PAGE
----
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Sabrina Carpenter "Espresso" Breakdown

Welcome to this in-depth tutorial on recreating the sound design behind Sabrina Carpenter's hit song, "Espresso", in this tutorial will take you behind the scenes to understand the intricate elements that give "Espresso" its unique Funk Pop sound.
Released on April 11, 2024. The song achieved commercial success, peaking at number four on the Billboard Hot 100 and marking Carpenter's first top ten hit on the chart.

- Just a reminder that all the presets from this breakdown came from our Nu Disco Serum pack and it has a discount of 20% off with the code: SP01.


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Let's kick things off with the track's most infectious element—the bassline. This powerhouse not only sets the groove and rhythm but was also easy to create, use a Sine wave with one voice in oscillator "A" and a Reese wavetable with four voices in oscillator "B" and add some frequency modulation set both oscillators one octave down, in the sub oscillator use a Triangle wavetable two octaves down. the use an envelope ( in this case the third one) to modulate the cut off and resonance of the filter, your resonance should be at around 35% and the cutoff should be cutting everything above 1kHz, we also have a LFO acting as a quarter note sidechain.

We crafted our keys using a layering technique. The initial layer serves as a pad, infusing the sound with an ethereal quality, while the second layer adds a more substantial, key-like element, providing depth and body.

To get this pad sound we start with a Basic shape in oscillator "A" and a Basic Mini in oscillator "B" both have between 5 and 6 voices, our filter has the Filter Key track which allows you to link the cutoff frequency of the filter to the pitch of the notes you play on your MIDI keyboard, when enabled, the filter cutoff frequency will adjust automatically based on the pitch of the notes you play, then in you envelope 1 set your attack at 70 ms and a release of 1s.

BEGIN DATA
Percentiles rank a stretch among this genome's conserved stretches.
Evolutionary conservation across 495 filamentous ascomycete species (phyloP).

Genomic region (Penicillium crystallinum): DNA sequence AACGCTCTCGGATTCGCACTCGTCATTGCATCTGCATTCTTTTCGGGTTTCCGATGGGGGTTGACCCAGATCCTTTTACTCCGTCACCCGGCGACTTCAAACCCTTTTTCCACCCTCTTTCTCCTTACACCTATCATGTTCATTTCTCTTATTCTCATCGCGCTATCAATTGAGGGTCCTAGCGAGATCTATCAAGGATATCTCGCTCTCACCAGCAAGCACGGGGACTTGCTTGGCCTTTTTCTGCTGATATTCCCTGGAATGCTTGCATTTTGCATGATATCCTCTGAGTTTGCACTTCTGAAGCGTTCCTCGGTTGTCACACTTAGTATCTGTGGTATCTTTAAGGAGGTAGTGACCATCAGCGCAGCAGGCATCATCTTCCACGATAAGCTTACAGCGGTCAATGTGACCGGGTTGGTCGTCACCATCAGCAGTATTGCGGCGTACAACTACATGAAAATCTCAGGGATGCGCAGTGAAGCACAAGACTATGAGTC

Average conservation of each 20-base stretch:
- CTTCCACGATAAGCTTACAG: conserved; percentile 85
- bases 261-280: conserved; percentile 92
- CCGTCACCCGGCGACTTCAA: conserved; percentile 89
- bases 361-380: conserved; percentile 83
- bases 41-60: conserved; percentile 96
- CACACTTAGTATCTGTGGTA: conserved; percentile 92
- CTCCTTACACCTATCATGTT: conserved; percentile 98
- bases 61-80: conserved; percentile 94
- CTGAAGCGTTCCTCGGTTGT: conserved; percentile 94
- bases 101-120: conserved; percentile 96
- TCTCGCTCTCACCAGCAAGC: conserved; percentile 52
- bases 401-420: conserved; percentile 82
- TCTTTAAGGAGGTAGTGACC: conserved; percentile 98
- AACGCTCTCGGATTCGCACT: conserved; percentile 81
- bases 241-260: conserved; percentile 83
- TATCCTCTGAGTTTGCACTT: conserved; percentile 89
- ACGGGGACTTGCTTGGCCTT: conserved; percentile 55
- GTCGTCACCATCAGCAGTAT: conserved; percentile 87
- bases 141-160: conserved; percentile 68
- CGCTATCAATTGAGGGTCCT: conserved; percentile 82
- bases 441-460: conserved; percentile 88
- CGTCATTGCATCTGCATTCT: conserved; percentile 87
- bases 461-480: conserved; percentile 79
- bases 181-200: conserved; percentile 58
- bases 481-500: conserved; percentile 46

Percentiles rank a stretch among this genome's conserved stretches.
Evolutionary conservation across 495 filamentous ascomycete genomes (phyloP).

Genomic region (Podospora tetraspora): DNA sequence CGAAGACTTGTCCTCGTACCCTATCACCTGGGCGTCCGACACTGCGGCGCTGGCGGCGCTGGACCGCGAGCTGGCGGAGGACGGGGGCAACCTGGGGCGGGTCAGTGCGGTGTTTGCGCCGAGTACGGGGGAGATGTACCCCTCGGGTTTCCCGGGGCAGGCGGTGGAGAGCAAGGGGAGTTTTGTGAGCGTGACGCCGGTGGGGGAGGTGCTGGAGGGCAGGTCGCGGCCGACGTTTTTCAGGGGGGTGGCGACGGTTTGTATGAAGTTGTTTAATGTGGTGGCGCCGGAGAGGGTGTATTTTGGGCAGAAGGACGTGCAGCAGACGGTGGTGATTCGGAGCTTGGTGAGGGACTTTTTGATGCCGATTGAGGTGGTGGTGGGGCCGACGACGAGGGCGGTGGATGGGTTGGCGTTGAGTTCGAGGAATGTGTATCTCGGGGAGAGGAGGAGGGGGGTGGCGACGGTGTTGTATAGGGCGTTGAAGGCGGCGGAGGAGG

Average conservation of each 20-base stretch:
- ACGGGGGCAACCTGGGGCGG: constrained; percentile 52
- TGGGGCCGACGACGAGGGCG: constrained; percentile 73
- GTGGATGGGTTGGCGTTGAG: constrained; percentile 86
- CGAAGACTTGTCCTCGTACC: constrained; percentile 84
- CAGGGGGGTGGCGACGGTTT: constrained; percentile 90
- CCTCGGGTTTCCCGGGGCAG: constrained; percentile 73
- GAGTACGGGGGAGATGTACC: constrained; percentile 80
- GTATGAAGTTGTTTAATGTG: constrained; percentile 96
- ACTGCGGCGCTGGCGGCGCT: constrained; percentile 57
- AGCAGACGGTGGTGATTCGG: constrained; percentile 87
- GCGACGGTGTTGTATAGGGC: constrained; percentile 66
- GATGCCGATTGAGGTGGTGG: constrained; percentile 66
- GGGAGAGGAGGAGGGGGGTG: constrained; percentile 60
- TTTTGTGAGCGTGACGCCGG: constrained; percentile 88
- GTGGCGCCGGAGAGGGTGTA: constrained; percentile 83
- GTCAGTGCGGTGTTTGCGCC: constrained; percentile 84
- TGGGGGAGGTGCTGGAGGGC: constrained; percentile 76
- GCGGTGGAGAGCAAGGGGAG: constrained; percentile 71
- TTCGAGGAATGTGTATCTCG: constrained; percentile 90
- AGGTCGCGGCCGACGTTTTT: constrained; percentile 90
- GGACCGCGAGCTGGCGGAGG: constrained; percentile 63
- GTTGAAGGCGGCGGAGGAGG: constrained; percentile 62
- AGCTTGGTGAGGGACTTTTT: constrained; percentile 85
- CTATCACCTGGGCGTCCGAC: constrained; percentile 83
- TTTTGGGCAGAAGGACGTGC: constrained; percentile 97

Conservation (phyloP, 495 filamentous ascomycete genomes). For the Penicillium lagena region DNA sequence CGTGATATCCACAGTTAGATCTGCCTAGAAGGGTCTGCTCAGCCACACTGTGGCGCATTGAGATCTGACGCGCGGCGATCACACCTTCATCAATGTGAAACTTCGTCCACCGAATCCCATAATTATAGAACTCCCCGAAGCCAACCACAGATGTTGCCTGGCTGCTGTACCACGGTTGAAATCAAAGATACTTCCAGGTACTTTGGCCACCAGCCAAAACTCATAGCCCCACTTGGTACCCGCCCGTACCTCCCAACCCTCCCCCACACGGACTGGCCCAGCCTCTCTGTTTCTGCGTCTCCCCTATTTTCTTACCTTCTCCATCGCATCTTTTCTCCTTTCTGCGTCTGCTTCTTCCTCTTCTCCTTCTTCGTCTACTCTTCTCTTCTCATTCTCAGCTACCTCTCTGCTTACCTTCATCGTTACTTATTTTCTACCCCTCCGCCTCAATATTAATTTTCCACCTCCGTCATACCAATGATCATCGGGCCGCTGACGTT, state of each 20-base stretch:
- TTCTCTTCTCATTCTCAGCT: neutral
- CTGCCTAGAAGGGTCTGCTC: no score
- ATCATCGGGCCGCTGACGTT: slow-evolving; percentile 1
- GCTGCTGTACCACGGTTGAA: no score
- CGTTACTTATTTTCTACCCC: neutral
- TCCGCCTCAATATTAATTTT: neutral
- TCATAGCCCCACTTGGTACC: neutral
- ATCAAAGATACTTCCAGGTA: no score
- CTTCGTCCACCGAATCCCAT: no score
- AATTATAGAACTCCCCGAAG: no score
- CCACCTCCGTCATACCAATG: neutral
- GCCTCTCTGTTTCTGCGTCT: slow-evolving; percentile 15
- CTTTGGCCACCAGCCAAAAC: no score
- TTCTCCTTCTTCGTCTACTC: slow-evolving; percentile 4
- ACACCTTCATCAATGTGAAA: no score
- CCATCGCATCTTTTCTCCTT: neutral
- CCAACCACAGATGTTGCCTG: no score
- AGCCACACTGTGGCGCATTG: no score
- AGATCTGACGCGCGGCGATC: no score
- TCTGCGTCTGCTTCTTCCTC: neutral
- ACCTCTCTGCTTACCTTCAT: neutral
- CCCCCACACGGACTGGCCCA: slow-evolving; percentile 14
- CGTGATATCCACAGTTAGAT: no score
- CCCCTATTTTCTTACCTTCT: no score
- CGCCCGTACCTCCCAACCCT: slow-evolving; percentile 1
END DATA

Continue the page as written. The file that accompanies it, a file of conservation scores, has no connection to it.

This layer functions more like traditional keys, imbuing the patch with body and warmth. Utilize a Basic_Wrd waveform with 9 voices in oscillator A, alongside a Basic Shape two octaves higher in oscillator B. Then, employ envelope 2 to modulate the filter cutoff for nuanced tonal shaping, finally use an LFO to modulate the finetunung of both oscillators.

This pluck sound accompanies every chorus of the song, weaving a subtle counter melody around the vocals. Using an FM_Freak waveform in oscillator A and a PWM Maths waveform in oscillator B bothwith its wavetable position at at 1 and with 2 voices each. Employ an envelope to dynamically modulate the filter cutoff, setting the decay to 3.50 seconds and a release of 3.75 seconds. Enhance with generous doses of delay and reverb in the FX tab for added depth and dimension.

This arp sound is quite lost in the mix of the song, appearing in every bar of the verse. Its purpose is to infuse the background with atmospheric texture, contributing to the overall mood of the track. Achieved by blending a Basic Mg waveform in oscillator A with a Sinewave in oscillator B, incorporating frequency modulation in oscillator B. The key lies in two elements: firstly, employing envelope 1 with a 200ms attack, routed to the filter cutoff which will be cutting everything above 1kHz ; secondly, use generous amounts of reverb for added depth and spaciousness.

The finishing touch is this funky lead sound featured in the song's bridge. Employing an ICanHasKick wavetable in oscillator A and a Basic Shape in oscillator B, both with 8 voices. Utilize LFO to modulate the fine-tuning of both oscillators, then navigate to the matrix tab. Here, designate Envelope 2 as an auxiliary source, gradually amplifying the vibrato effect.

If you've made it this far and are curious about the guitars throughout the song, it's clear that we had to record them.